Roku’s hardware is strong, but it became a Wall Street standout because of its ability to sell ad space across its marketplace, taking a piece of streaming service subscription revenue, ad inventory, and more. Roku allows marketers to buy targeted ads, which is crucial since eMarketer projects digital will account for 65% of the roughly $240 billion-a-year ad industry in the U.S. by 2023, up from around one-third a few years ago.
Image Source: Zacks Investment Research
The company also has a Roku Channel that enables users to watch free, ad-supported streaming movies and TV shows. And it boosted its platform with its purchase of the streaming rights to the short-form shows the now-defunct Quibi created.
Furthermore, Roku bought Nielsen’s Advanced Video Advertising business and “entered into a long-term strategic partnership” with the historic marketing research firm and media data giant to further boost its advertising bona fides.
Roku topped our Q1 estimates in May, with revenue up 78%. And its +$0.54 a share adjusted earnings blew away our bottom-line estimate that called for a -$0.12 loss.The growth wasdriven by its ad-heavy platform revenue that skyrocketed 101% to account for 80% of total sales and it added 2.4 million active accounts to close at 53.6 million. Investors should know Roku’s monetized video ad impressions more than doubled YoY.
Looking ahead, Zacks estimates call for Roku’s FY21 revenue to surge 53% from $1.8 billion to $2.7 billion, with it set to add another $1 billion, or 39% to end 2022 at $3.8 billion. These estimates would follow 58% top-line growth in 2020, 52% in FY19, and 45% in 2018.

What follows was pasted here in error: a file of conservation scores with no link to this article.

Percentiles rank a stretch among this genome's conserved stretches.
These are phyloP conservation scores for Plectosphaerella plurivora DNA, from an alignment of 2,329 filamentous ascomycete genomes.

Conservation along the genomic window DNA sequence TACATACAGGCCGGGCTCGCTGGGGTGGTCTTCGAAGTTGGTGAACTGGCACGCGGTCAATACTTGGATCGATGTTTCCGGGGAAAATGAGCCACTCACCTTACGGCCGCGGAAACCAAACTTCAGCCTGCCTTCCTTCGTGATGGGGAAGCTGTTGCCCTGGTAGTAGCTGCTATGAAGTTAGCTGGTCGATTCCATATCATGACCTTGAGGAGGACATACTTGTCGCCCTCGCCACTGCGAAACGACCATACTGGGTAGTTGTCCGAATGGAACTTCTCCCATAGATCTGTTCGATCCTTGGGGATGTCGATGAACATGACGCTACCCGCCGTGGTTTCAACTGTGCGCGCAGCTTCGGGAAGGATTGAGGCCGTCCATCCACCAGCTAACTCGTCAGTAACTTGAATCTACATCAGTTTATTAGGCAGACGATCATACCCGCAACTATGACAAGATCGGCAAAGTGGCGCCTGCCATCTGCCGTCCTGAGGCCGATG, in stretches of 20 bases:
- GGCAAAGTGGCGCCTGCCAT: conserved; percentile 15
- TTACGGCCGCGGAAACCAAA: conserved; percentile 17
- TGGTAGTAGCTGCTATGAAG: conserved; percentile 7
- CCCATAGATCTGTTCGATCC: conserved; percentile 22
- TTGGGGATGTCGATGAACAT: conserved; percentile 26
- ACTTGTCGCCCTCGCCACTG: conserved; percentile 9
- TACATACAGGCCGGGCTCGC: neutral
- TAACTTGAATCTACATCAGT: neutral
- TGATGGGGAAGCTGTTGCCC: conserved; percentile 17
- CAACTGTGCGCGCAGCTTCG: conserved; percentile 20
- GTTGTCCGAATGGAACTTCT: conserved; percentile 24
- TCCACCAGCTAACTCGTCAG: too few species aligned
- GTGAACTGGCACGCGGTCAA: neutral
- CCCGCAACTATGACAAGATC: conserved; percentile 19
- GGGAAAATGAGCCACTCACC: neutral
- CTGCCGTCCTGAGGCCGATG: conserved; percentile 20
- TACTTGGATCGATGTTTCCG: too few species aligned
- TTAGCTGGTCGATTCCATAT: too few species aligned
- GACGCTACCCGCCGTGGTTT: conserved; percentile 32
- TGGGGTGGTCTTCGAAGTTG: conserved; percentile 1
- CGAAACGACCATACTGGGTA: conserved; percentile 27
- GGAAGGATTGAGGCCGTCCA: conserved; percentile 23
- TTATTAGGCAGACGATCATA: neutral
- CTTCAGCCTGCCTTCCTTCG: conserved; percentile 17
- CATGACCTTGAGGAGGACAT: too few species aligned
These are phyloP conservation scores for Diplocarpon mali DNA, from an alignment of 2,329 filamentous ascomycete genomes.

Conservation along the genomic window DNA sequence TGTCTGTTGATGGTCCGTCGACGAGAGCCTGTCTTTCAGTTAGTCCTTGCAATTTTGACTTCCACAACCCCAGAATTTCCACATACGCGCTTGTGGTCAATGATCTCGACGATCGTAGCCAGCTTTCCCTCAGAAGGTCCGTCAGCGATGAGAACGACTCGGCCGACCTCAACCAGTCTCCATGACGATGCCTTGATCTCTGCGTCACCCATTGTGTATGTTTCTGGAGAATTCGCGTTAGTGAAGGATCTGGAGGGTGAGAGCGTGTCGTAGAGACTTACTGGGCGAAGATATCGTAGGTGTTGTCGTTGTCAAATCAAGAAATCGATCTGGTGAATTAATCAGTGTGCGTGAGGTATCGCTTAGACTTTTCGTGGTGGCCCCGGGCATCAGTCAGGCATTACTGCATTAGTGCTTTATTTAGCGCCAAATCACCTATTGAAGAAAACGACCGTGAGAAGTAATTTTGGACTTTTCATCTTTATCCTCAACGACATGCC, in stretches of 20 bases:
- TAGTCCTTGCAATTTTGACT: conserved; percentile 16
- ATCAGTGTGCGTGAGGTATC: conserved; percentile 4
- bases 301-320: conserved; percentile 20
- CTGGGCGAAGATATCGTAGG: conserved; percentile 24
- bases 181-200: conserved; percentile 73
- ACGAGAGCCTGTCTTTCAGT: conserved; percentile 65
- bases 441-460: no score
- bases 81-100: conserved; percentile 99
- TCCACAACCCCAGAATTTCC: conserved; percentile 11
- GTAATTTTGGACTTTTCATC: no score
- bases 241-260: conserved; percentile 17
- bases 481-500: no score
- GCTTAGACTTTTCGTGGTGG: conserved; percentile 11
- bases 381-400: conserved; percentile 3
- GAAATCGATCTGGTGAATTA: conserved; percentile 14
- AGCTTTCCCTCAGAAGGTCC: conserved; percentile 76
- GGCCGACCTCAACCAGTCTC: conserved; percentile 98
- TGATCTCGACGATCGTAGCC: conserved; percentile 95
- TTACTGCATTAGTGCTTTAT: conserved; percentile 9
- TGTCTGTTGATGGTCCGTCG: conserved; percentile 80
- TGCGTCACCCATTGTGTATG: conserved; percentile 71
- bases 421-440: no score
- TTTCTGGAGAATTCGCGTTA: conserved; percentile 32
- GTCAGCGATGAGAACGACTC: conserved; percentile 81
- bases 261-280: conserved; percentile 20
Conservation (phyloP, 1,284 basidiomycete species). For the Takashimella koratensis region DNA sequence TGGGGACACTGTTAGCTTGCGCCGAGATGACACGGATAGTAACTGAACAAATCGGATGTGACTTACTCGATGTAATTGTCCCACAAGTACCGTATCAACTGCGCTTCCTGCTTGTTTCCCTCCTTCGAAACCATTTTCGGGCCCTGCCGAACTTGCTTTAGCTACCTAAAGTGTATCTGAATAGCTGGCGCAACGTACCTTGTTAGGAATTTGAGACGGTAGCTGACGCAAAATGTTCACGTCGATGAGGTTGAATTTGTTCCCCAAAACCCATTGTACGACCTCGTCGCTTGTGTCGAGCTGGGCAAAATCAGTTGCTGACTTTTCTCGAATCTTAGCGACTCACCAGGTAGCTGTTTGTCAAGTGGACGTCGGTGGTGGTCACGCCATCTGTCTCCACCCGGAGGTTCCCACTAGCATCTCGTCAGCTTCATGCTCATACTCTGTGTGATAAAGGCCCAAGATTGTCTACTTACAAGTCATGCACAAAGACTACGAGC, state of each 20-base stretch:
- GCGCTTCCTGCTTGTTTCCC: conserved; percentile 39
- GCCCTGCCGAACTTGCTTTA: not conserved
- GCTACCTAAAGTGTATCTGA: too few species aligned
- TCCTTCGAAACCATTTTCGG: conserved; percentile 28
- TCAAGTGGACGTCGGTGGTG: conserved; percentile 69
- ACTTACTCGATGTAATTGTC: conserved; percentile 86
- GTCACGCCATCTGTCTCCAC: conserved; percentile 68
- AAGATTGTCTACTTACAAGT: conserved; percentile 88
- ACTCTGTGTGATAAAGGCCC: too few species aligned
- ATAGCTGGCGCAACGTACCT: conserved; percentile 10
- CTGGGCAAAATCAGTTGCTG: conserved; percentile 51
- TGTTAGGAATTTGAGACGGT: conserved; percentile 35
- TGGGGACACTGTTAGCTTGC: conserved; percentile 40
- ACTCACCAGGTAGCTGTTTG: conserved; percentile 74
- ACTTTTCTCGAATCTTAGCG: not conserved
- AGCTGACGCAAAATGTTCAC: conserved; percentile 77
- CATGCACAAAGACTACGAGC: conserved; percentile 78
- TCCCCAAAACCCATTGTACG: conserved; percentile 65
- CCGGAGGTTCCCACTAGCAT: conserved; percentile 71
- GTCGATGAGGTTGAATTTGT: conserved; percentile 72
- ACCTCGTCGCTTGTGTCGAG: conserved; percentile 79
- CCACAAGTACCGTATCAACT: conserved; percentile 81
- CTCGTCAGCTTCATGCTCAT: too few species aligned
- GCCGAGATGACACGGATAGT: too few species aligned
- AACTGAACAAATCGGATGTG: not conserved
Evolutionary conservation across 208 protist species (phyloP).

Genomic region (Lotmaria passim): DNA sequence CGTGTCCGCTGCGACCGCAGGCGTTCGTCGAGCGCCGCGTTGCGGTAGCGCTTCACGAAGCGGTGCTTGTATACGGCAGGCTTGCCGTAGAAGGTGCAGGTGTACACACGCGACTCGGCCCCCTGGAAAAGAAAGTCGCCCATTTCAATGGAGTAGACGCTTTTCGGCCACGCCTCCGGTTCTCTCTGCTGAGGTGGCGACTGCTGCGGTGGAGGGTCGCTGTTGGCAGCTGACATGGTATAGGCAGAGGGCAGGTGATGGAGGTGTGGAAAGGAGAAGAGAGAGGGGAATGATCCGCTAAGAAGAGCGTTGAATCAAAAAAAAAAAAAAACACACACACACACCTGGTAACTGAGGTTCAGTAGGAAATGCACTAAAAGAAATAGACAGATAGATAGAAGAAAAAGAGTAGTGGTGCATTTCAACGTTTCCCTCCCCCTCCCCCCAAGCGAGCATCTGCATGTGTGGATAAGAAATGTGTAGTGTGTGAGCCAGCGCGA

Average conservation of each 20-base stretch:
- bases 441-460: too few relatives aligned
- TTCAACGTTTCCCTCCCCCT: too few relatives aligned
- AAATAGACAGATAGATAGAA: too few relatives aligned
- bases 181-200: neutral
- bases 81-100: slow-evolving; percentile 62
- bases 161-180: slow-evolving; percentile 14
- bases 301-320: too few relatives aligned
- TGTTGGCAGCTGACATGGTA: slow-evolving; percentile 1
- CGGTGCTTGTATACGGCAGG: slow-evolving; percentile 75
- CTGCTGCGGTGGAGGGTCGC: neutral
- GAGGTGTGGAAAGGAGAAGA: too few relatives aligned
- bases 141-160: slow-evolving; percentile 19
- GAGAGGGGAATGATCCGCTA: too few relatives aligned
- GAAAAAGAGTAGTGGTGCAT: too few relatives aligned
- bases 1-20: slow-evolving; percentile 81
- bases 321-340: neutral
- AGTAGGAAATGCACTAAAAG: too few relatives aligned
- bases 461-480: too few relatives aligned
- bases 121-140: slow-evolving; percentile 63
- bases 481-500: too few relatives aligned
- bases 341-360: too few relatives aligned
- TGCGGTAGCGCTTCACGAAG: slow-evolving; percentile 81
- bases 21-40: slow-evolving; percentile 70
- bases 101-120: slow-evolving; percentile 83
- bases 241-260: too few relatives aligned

At the bottom end, Roku is projected to swing from an adjusted loss of -$0.14 a share to +$0.37 this year, with FY22 set to soar 161% $0.97 a share.
Roku currently lands a Zacks Rank #3 (Hold), alongside an “A” grade for Growth in Style Scores system. And 16 of the 20 brokerage recommendations Zacks has are “Strong Buys.” ROKU shares have surged 260% in the past year, as part of a much larger run, and it has rebounded right near its February records on the back of a 50% climb since May 12.
The resurgence has pushed the stock above overbought RSI territory of 70, which could mean it’s in for a pullback. Therefore, some investors might want to wait for a more enticing possible entry point. But Roku appears like a strong long-term tech buy that’s poised to grow no matter who wins the streaming wars, and it boasts a solid balance sheet.
Snap Inc. SNAP
Snap has continually enhanced its social media app that became famous for disappearing photos and videos. Today, Snapchat is full of video content and shows from social media stars to celebrities like Kevin Hart, as well as mega brands like the NFL, Disney, and many others.
Snapchat’s Discover page has gained traction and it’s been in the booming mobile gaming market for over two years. The company also constantly releases various augmented reality offerings and it launched its Spotlight feature late last year that aims to challenge TikTok.